Through Black Spruce by Joseph Boyden

First published by Penguin Canada © 2008 (Giller Prize Winner – 2008)

Truth be told, I just finished studying this novel in one of my classes but I really enjoyed it and I wanted to share it with people who may not be as familiar with the Canadian authour, Joseph Boyden. Of course I would write my first ‘review’ on Canadian literature, I’m patriotic like that, sue me. Through Black Spruce includes characters from Boyden’s first novel, Three Day Road. I will admit that I haven’t read Three Day Road but I will be adding it to the (long) list of books I need to read.

Overall, I really enjoyed this novel. It is rooted in Canadian Indigenous tradition and culture and I think that is what I liked most about it. There is a dual narrative between the two main characters Will Bird, and one of his nieces, Annie. It’s difficult to talk about the plot without giving key points in the novel away, but I’m going to do my best to keep you interested.

It is 400 pages, so it isn’t a quick read by any means. The dual narrative between Annie and Will is separated by chapters, so I found as soon as I finished reading Annie’s account, I needed to read on into Will’s story. Needless to say, this pattern continues for a while until it’s 4:30 am and you’ve got to be up in 3 hours. Ugh life, right? Anyway, Annie and Will are telling their stories of their past year apart, as well as family history and the history of their town in Northern Ontario, Moosonee. I studied this book in an Indigenous Narratives class so a lot of what I was paying attention to was the colonizer and the influence of ‘modern’ Canadian culture on traditional Aboriginal life. The contrasts between Toronto, Montreal, and New York with Moosonee are everywhere in Annie’s narrative. She becomes completely engulfed by the city, a place in which she didn’t grow up or care to go. Will goes somewhere completely opposite to the city after an event that completely changes their town and their family.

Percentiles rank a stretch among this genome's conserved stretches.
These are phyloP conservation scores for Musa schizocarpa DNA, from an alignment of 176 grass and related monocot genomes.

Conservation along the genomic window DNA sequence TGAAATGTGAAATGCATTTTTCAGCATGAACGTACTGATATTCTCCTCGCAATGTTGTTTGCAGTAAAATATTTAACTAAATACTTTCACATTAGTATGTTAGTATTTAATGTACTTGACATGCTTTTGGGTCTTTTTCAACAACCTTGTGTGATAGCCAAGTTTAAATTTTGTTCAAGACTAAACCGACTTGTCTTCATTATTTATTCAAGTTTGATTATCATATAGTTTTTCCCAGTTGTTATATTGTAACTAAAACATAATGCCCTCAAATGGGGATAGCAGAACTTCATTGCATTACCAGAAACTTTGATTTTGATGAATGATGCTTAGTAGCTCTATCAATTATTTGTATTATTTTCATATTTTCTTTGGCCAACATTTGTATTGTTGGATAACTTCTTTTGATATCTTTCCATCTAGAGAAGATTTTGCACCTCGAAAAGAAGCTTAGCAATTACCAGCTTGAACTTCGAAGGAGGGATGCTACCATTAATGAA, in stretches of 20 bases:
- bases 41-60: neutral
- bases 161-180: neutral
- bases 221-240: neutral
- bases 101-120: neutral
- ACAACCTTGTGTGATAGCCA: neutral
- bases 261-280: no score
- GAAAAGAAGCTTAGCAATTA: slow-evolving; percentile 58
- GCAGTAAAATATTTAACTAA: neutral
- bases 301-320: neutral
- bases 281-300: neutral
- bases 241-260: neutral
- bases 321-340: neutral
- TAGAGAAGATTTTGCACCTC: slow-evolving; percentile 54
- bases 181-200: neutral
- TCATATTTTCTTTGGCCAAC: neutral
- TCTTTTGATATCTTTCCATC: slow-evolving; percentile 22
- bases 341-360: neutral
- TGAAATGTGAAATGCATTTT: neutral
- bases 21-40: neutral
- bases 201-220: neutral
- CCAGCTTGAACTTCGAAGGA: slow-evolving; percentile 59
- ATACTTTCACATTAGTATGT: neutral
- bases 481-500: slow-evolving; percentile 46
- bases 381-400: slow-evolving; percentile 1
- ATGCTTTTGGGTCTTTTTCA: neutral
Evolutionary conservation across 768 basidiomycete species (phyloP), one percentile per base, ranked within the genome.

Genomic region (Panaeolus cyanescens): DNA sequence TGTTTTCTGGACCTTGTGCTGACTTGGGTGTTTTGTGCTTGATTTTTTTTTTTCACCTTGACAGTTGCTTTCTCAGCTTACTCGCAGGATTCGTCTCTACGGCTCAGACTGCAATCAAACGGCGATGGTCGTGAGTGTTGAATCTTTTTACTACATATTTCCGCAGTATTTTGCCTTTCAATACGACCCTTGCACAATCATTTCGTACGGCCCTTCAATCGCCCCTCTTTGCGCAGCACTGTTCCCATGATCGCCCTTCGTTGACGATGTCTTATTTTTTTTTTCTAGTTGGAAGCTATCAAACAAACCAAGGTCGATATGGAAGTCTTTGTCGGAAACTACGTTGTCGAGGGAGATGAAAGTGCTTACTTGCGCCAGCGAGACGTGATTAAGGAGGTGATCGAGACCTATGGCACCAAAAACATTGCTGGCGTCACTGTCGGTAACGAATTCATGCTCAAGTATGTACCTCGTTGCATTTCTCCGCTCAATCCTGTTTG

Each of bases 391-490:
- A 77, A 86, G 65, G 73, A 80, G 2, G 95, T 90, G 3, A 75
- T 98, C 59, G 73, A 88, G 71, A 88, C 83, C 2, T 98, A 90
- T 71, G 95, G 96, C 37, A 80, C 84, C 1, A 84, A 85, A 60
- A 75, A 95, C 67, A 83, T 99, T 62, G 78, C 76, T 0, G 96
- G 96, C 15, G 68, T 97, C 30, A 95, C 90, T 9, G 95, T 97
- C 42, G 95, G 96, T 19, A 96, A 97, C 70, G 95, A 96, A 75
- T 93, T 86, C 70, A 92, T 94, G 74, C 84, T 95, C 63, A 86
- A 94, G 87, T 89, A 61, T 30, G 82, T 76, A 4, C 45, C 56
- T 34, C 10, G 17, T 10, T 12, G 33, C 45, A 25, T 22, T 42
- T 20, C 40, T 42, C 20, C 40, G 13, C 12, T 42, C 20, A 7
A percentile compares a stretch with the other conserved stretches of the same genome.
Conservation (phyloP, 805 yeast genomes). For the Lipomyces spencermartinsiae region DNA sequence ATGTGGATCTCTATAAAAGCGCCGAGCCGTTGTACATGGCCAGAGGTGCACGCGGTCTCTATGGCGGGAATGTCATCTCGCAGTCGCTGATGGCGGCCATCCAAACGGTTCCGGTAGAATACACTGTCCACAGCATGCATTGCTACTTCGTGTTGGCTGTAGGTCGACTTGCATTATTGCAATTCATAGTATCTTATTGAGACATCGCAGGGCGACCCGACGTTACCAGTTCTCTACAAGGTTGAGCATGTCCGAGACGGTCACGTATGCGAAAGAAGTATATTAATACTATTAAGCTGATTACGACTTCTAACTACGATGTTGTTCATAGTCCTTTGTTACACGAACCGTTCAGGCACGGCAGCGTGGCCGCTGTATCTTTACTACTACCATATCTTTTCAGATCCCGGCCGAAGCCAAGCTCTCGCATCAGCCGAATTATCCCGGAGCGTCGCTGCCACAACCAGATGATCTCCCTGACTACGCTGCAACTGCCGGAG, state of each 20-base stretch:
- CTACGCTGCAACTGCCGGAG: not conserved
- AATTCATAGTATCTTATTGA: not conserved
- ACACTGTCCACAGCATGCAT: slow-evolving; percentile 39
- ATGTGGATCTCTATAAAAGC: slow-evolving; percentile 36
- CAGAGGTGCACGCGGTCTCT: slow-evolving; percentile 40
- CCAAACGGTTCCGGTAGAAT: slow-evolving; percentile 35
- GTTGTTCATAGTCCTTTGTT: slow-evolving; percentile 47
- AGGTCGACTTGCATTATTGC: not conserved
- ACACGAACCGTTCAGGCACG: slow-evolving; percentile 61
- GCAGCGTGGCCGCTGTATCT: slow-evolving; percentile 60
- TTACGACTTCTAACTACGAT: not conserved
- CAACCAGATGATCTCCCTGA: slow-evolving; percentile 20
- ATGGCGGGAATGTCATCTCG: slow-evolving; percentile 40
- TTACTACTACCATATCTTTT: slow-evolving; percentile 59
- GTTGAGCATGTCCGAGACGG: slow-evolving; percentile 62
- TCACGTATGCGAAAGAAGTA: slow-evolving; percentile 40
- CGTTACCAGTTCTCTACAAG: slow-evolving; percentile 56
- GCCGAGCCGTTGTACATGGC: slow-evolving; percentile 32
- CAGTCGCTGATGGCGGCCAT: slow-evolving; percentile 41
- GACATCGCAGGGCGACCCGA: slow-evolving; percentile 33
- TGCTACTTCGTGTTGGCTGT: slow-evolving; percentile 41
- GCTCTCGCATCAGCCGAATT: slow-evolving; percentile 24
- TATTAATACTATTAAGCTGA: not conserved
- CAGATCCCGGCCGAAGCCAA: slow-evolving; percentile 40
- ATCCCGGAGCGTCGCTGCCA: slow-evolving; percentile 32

I really liked this book and was incredibly surprised by how it affected me. This entire course I took changed the way I look at Indigenous literature and Aboriginal culture within Canada.

Please let me know what you think of my first official post and if you’ve read the novel. I would love to hear from you!

-A

Advertisements
This entry was posted in Book Reviews and tagged , , . Bookmark the permalink.

One Response to Through Black Spruce by Joseph Boyden

Leave a Reply

Fill in your details below or click an icon to log in:

WordPress.com Logo

You are commenting using your WordPress.com account. Log Out / Change )

Twitter picture

You are commenting using your Twitter account. Log Out / Change )

Facebook photo

You are commenting using your Facebook account. Log Out / Change )

Google+ photo

You are commenting using your Google+ account. Log Out / Change )

Connecting to %s